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Whakatane, a sought-after spot for tourists journeying to New Zealand, stands out due to its breathtaking natural aesthetics, significant cultural inheritance and array of outdoor pursuits. Among the town's striking features is an exquisite coastline encompassed by Ohope Beach- renowned as one of the best beaches in the nation. Tourists are also encouraged to pay homage to Maori culture through their visitation at local historical sites or museums while simultaneously indulging in all that nature has on offer including hiking trails or ocean kayaking excursions among other options such as fishing escapades. Moreover, Whakatane harbors an impressive arts scene with numerous galleries and studios displaying outstanding pieces from talented area artists providing visitors with unforgettable experiences filled with magnificent scenery coupled alongside unique multicultural attractions accompanied by diverse activities sure enough not soon forgotten!
Bay of Plenty
Whakatane: eastern coastal town with volcanic history, outdoor activities, Maori culture, and arts scene.
Wairere Falls Track

Wairere Falls Track

Lookouts Walks

Te Wairere Waterfall, also known as Wairere Falls, stands as a majestic natural wonder in the heart of New Zealand's North Island. Soaring to a height of approximately 153 meters (502 feet), it's one of the North Island's tallest waterfalls. Nestled in the picturesque Kaimai Range, just a stone's throw from Matamata in the Waikato region, this cascading masterpiece lures nature enthusiasts and adventurers alike.


Embark on a journey through lush, verdant forests, where well-maintained hiking trails offer options for all levels of explorers. From the lower lookout, a short walk provides stunning vistas of the falls, while those seeking an extra thrill can tackle the more challenging path to the upper lookout.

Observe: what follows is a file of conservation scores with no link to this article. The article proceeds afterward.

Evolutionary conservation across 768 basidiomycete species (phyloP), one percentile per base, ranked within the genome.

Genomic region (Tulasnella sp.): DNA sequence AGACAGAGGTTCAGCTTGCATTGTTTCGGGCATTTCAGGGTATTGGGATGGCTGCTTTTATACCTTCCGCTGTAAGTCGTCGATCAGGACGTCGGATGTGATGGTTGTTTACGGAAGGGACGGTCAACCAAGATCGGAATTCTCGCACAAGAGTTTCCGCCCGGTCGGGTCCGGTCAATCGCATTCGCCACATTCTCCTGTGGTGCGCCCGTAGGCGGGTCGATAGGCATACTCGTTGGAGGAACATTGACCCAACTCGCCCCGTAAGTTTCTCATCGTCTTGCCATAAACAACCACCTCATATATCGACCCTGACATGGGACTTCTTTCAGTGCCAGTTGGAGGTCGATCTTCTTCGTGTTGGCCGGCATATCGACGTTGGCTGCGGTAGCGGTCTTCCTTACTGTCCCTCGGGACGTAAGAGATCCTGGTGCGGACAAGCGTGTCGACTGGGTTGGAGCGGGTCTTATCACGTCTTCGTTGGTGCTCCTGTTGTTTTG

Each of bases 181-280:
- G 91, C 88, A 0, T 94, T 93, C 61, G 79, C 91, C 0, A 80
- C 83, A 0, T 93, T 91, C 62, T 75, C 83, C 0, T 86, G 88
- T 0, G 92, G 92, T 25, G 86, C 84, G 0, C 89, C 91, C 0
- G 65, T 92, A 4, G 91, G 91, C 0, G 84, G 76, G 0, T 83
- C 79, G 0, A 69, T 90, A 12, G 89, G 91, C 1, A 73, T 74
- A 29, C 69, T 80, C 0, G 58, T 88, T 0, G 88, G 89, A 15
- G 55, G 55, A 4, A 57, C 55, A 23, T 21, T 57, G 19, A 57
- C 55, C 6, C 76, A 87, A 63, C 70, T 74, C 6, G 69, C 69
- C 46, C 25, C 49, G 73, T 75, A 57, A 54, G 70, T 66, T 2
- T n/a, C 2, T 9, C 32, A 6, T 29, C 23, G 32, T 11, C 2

The Te Wairere Waterfall setting is a serene sanctuary for all. Whether you're a local or a traveler, the falls' accessibility is a mere hour's drive from Rotorua and Auckland, making it a perfect day-trip destination. When visiting, exercise caution and wear suitable footwear, as safety is paramount. Experience the awe-inspiring Te Wairere Waterfall and revel in the natural beauty that New Zealand so generously bestows.

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Ohope Scenic Reserve

Ohope Scenic Reserve


Ohope Scenic Reserve contains steep hill country extending south of the Ōhope escarpment. The reserve forms part of a significant coastal landscape and has outstanding scenic and conservation values. The reserve includes one of the country's largest remaining coastal pohutukawa forests.

Ngāti Awa hapu occupied and established early relationships with the Ōhope area. In the late 18th century, Ngāti Hokopu and Ngāti Wharepāia hapu of Ngāti Awa were prominent within the reserve and surrounding areas, and they remain so today.

A number of pā sites near Ohope Scenic Reserve demonstrate the strong historical associations of Ngāti Awa with the area. Eastwards, near the coast below the reserve, are the two strategic pā called Maungateone and Te Paripari. Further along Ōhope escarpment were Mihi Marino and Raukawarua Pā. There were pā within the reserve area but their names have been lost over time.